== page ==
Resturants where tipping occurs (not Macdonalds) are allowed to claim an exemption from the minimum wage law, on the theory that the tips will cover waiter/waitress's wages.

Back in the day (before I had a real job), as a waitress I could expect to earn about 1/2 minimum wage in the paycheck, and hope for the the rest in tips.
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Old May 31st, 2006, 09:16 AM
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Yes, I agree that anyone who thinks they are "obliged" to tip anywhere in the US is VERY confused.

And please remain aware that there is a <b>big</b> difference between being &quot;obliged&quot; to do something and being <b>intimidated into</b> doing something.

And, frankly, with this sort of overall attitude I can just imagine the impression you must have left with all those people who tried their best to deliver the services to you.
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Old May 31st, 2006, 09:26 AM
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&gt;high salaries they do in Europe
You can expect a common waitress to make something between 1000 and 1500&euro; a month. The rent for my appartment in Munich already exceeds 900&euro;/month, go figure it out for yourself.
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Old May 31st, 2006, 09:36 AM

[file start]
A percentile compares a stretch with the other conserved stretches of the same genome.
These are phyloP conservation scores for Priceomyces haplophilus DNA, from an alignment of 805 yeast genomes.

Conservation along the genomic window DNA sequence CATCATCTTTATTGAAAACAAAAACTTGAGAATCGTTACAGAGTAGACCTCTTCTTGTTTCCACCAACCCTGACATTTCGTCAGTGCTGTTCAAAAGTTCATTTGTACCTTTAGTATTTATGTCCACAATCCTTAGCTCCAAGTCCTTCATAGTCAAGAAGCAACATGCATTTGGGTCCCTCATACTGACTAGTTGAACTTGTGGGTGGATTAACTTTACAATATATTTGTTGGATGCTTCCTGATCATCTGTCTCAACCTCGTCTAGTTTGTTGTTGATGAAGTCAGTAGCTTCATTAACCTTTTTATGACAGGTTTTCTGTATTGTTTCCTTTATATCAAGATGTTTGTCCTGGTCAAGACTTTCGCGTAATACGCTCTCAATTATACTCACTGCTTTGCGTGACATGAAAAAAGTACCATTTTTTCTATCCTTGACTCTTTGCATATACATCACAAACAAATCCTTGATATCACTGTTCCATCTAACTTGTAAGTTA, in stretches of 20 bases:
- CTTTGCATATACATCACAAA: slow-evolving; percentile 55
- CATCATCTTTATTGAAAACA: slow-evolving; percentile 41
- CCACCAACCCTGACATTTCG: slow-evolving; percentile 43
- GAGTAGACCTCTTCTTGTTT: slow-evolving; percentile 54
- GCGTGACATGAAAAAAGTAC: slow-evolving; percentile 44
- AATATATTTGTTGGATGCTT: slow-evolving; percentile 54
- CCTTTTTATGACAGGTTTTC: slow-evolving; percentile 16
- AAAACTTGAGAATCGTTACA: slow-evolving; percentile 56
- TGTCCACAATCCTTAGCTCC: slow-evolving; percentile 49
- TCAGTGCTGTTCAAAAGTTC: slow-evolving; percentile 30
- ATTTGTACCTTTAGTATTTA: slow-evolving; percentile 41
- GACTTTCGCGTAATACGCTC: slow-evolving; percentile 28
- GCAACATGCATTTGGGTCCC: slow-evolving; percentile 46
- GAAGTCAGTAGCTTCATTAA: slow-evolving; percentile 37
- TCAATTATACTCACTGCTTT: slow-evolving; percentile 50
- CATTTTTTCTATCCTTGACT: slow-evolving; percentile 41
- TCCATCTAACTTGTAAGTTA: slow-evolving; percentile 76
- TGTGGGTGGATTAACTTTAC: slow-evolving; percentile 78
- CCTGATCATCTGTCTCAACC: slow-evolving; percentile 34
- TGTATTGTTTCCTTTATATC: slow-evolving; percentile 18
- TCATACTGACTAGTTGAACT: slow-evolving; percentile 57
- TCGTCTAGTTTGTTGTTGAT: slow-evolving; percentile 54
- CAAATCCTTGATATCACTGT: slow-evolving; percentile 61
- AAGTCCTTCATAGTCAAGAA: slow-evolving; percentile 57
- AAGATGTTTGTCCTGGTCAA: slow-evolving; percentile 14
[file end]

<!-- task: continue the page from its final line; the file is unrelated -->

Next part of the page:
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&quot;High salaries&quot; was a poor choice of words on my part. My point was that, for better or worse, Europeans themselves view a waiter's salary as, at least in theory, a living wage. In the U.S., as someone pointed out, employers don't even have to pay their wait staff minimum wage. If European minimum wages aren't sufficient to live on, that is a different issue and should be addressed by your governments. ALSO, I don't think that if the European custom were to tip 15 to 20% any American would have an objection to complying. As is, I tend to tip 10% when traveling in Europe, with the thought that the server probably needs the money more than I do.
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Old May 31st, 2006, 09:39 AM
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I can't speak for other countries, but the service charge in France is the tip; it is not a charge intended to cover &quot;other expenses&quot;; those expenses are already covered by the 90% margin on the food and food preparation. &quot;Service charge&quot; is just a euphemism, but it's still a tip.

I, too, find it amazing that people are willing to pay once, twice, thrice for a meal in a restaurant. However, at least in France, the price you see on the menu is the price you pay when you get the bill&mdash;there are no surprises.
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Old May 31st, 2006, 09:40 AM
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Guy and Intrepid
I am not confused believe me! I happen to live in Europe, but I live in Portugal, if you don't know here our minimum salary is 365 Euros! People here don't get the same wages as they do in most european countries like France , England , Sweden or so.